Irish seminary authorities are defying a Vatican ban and welcoming celibate gay men to the priesthood.

Driving the news

In an interview Monday with The Irish Times, rector at St Patrick’s College Maynooth, Rev. Dr Tomás Surlis, and dean of theology Rev. Prof. Declan Marmion, said gay men who are sexually abstinent can begin training for the priesthood at the institution.

Asked whether he would accept a celibate gay man as a candidate for priestly formation, Surlis said: “I would say, yes”.

“The same issue arises for a man who identifies as homosexual as arises for a man who identifies as heterosexual”, the rector explained, in an apparent reference to the celibacy requirement for priests however they identify their sexuality.

“I think we all know priests and bishops who are excellent ministers and make a great contribution to the church and society, who are gay but who are celibate”, Marmion added.

“Being frank about it, I think that’s something we shouldn’t be afraid of saying”, the dean said.

Marmion explained that while Pope Francis might have a problem with “deep-seated homosexual tendencies or people supporting and actively involved in gay culture”, that problem doesn’t extend to gay priests per se, and as individuals.

The intrigue

Pope Francis’ “Who am I to judge?” attitude to gay people was newly on display this September, when gay English priest James Alison revealed that Francis had personally telephoned him to restore his priestly powers.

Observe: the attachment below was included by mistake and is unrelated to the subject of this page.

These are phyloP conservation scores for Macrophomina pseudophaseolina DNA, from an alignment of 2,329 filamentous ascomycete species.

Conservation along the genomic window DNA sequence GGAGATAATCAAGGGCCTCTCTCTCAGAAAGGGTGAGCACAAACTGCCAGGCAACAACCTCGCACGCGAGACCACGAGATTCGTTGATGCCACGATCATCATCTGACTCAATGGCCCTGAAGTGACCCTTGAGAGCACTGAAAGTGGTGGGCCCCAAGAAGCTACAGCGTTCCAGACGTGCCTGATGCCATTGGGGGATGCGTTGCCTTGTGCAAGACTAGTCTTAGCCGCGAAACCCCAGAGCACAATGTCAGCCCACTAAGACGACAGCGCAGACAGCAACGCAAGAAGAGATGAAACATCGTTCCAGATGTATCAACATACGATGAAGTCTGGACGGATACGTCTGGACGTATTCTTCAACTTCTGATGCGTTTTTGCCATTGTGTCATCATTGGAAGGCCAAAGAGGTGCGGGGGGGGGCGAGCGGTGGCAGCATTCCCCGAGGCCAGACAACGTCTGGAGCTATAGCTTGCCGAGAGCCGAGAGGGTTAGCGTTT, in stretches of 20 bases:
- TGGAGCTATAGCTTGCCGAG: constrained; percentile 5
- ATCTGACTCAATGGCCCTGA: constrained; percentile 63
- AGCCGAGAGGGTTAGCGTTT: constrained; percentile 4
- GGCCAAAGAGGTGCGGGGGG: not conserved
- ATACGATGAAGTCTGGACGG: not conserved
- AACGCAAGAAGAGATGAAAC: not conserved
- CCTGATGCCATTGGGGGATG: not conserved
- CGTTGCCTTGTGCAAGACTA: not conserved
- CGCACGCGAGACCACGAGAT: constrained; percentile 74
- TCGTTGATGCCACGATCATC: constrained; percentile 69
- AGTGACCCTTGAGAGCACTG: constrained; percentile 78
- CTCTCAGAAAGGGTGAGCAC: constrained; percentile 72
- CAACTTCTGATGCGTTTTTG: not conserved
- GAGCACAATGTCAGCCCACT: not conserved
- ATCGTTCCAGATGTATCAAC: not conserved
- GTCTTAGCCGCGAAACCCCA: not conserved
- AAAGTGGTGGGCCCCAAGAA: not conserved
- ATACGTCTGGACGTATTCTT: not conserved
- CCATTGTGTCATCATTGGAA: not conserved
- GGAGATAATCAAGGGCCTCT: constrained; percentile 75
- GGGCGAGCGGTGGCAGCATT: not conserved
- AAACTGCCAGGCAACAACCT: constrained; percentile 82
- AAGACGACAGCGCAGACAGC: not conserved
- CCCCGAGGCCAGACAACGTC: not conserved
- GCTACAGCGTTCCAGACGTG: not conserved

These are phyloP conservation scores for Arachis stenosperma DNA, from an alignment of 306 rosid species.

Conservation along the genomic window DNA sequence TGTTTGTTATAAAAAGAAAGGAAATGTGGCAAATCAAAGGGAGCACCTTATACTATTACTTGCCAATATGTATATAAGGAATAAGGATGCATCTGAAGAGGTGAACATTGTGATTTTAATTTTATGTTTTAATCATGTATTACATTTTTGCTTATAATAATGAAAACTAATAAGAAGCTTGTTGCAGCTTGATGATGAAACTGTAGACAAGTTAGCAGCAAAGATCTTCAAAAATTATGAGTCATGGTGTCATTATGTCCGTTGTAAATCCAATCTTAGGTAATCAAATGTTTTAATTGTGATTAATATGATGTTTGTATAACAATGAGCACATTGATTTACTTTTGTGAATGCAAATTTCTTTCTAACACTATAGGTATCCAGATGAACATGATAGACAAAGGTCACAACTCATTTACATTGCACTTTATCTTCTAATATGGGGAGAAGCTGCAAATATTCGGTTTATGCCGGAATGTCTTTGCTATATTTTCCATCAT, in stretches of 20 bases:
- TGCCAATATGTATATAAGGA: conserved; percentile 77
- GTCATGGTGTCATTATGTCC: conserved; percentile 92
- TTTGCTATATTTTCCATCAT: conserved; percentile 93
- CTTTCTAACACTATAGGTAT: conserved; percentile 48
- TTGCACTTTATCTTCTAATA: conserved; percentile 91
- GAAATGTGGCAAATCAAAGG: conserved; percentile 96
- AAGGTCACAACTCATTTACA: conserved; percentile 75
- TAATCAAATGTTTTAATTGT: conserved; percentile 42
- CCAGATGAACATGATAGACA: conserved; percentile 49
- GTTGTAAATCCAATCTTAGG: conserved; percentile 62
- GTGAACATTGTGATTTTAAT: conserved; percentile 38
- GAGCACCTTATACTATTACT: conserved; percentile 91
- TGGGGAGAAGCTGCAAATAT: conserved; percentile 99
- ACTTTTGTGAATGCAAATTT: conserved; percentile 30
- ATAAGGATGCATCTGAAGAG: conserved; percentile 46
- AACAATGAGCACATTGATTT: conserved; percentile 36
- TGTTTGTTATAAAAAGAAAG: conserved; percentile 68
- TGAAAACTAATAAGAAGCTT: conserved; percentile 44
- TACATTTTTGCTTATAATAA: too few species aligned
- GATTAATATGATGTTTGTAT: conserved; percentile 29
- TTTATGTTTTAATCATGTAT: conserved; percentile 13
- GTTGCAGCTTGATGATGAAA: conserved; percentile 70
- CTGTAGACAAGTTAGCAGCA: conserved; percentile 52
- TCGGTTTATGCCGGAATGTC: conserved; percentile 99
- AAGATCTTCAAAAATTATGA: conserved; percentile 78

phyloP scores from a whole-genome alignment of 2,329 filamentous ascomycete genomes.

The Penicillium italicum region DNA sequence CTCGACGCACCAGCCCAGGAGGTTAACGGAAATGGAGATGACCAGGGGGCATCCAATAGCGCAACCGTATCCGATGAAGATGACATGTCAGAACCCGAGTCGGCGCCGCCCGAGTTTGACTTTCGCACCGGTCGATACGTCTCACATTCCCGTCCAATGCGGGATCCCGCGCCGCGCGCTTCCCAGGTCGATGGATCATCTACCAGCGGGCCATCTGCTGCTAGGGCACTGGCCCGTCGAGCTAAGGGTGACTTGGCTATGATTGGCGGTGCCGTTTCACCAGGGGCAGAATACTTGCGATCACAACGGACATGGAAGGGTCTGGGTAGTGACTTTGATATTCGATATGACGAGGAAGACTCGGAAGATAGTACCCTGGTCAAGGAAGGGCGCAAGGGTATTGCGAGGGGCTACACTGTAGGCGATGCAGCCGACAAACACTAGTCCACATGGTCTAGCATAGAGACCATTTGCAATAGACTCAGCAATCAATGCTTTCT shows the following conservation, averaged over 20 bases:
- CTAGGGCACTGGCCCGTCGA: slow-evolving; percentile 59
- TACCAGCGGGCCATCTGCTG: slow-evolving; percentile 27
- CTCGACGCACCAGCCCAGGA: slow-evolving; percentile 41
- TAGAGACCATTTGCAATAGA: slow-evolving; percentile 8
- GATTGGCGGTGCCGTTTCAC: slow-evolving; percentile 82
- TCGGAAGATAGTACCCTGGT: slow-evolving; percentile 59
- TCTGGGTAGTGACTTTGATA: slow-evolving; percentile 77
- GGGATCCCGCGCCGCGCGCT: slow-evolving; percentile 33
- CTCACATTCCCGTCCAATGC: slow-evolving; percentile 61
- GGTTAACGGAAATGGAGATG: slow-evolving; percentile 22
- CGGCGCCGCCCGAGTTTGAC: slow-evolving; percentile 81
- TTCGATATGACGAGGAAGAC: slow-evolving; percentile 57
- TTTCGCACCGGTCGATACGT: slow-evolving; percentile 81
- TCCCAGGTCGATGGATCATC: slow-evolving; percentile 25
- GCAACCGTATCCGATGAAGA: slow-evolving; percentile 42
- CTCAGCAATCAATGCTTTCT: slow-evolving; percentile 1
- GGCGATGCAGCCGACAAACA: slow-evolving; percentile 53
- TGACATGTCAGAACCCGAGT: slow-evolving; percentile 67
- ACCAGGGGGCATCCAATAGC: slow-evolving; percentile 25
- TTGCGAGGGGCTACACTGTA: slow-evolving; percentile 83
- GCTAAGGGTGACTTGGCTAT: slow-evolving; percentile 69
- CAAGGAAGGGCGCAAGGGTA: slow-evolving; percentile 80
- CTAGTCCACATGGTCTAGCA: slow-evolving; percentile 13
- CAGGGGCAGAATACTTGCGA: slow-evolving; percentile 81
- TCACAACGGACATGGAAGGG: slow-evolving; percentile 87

Despite the Pope’s gay-friendly gestures, however, the Vatican’s latest 2016 guidelines for seminary formation restate a 2005 ban on candidates “who practise homosexuality, present deep-seated homosexual tendencies or support the so-called ‘gay culture'”.

“Such persons… find themselves in a situation that gravely hinders them from relating correctly to men and women”, the Vatican guidelines state.

“Different, however, would be the case in which one were dealing with homosexual tendencies that were only the expression of a transitory problem – for example, that of an adolescence not yet superseded”, the same Vatican guidelines admit, before going on to affirm that even in that case “such tendencies must be clearly overcome at least three years before ordination to the diaconate”.

“If a candidate practises homosexuality or presents deep-seated homosexual tendencies, his spiritual director as well as his confessor have the duty to dissuade him in conscience from proceeding towards ordination”, the Vatican instruction insists.

Go deeper

Just as on celibate gay priests, the Maynooth authorities also revealed themselves open to other reforms in Church life, such as the involvement of lay people.

Rector Surlis and president of the Pontifical University at St. Patrick’s, Rev. Prof. Michael Mullaney, said the severe lack of priests in Ireland could soon lead to laypeople conducting services such as weddings, funerals and baptisms.

The celebration of the sacraments of the Eucharist and Confession are still reserved to priests, Surlis explained.

“But there is a whole range [of activities] in which pastoral outreach takes place that are not necessarily reserved to ordained ministry. In Ireland we have not been good at embracing that reality”, he lamented.

Mullaney recalled that “many ecclesiastical offices are open to lay people – chancellor, parish administrators, [and] judges in tribunals”.

He also said that “bishops can create ecclesiastical offices for the needs of their dioceses”.

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